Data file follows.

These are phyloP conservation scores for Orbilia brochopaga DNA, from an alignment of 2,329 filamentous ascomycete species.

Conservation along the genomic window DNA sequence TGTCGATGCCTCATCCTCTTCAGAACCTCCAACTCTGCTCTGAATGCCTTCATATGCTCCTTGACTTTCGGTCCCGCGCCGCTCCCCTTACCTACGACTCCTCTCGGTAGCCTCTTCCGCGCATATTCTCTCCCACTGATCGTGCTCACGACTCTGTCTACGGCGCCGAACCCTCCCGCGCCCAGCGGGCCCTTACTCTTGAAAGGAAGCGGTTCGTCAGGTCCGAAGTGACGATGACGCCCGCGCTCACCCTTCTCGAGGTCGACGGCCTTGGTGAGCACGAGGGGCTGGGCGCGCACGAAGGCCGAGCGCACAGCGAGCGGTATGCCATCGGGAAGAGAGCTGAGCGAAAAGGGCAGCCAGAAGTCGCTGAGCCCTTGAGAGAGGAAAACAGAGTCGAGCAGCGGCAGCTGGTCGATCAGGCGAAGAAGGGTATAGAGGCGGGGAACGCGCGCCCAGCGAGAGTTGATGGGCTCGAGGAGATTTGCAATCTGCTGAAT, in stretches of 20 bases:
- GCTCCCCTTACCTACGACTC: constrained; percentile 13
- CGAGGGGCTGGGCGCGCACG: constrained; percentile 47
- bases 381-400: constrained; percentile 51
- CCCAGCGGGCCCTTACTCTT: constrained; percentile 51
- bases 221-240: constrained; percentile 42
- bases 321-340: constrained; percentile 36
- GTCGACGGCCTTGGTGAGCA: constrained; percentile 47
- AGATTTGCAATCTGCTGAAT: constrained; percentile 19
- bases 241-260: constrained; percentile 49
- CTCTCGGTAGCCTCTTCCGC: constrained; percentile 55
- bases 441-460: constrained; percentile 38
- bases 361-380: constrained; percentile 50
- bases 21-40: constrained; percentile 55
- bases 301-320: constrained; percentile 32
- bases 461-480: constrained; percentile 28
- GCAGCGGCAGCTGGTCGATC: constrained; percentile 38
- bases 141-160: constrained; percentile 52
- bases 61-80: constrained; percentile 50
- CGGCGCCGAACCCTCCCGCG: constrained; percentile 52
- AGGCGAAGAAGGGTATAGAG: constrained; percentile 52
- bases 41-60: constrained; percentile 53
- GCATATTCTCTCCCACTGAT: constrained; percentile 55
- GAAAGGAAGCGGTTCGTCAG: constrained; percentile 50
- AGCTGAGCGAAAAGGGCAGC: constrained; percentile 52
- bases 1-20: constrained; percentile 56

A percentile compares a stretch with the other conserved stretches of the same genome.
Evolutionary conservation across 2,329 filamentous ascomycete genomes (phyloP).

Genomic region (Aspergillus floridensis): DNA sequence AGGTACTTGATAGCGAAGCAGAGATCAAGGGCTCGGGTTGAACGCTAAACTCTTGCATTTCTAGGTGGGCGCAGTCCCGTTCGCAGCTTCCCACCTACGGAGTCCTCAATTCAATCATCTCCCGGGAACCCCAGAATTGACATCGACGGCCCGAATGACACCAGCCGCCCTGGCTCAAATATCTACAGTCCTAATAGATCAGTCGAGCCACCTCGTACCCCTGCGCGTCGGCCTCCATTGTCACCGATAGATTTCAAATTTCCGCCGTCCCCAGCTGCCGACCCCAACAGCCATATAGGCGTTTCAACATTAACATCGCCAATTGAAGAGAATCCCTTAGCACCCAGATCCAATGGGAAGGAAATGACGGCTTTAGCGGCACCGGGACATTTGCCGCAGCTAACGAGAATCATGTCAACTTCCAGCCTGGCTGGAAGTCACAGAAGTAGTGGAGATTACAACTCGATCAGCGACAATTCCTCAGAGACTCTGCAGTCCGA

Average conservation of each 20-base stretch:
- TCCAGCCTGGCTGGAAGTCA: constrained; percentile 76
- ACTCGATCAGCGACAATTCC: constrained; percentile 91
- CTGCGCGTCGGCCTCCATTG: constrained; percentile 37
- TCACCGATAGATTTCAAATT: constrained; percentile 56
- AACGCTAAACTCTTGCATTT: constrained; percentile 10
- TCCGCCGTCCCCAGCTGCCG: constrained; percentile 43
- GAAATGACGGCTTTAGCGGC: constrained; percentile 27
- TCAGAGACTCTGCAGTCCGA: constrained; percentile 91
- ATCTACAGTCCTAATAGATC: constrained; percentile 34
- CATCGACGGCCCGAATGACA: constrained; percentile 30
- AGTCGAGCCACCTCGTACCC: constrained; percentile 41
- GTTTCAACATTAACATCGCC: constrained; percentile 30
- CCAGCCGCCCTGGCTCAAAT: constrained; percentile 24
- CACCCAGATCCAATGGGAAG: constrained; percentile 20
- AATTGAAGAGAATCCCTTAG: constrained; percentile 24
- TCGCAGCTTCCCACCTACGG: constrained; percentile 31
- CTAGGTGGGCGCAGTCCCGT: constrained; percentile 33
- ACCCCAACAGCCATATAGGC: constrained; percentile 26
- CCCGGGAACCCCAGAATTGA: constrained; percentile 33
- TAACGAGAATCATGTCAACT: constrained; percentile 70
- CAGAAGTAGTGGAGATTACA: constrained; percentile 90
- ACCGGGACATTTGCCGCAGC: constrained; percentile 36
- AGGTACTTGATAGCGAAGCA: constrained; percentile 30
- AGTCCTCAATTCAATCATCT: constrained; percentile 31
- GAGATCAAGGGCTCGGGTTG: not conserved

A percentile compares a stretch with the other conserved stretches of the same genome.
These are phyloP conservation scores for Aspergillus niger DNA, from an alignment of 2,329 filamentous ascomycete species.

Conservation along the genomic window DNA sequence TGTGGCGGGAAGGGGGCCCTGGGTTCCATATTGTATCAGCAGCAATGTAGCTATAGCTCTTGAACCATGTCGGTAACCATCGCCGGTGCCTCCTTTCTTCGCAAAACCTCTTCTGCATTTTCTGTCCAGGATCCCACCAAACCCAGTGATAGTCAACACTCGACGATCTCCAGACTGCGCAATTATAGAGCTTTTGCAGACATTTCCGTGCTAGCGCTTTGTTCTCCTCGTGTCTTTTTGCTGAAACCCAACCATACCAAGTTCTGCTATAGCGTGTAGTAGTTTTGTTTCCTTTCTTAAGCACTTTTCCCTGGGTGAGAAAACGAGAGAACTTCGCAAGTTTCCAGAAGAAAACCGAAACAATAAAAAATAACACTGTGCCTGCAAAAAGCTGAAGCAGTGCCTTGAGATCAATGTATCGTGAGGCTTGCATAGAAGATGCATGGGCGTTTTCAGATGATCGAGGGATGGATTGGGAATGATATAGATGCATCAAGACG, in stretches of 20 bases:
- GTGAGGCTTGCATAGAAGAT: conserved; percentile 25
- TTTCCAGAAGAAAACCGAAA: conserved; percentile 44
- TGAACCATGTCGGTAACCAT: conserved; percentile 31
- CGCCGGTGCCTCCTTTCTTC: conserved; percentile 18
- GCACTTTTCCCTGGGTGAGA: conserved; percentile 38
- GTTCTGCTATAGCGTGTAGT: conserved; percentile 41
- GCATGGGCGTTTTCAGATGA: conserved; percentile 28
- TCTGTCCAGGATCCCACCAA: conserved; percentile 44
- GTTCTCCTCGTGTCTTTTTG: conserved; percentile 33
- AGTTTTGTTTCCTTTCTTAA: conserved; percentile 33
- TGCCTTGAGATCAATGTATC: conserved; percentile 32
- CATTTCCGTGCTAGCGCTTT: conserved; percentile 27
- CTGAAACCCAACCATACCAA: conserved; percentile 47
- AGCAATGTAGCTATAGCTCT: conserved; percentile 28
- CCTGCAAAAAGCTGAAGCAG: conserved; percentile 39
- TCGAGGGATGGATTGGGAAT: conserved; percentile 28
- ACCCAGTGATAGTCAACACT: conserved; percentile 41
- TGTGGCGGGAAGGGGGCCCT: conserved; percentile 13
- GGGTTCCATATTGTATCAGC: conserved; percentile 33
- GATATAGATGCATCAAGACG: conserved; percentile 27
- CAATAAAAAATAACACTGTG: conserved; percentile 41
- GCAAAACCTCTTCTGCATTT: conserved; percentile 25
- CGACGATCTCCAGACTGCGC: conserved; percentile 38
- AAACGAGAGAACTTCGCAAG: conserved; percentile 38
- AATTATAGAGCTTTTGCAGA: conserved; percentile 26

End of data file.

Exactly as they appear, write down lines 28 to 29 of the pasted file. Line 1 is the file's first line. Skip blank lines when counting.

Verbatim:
A percentile compares a stretch with the other conserved stretches of the same genome.
Evolutionary conservation across 2,329 filamentous ascomycete genomes (phyloP).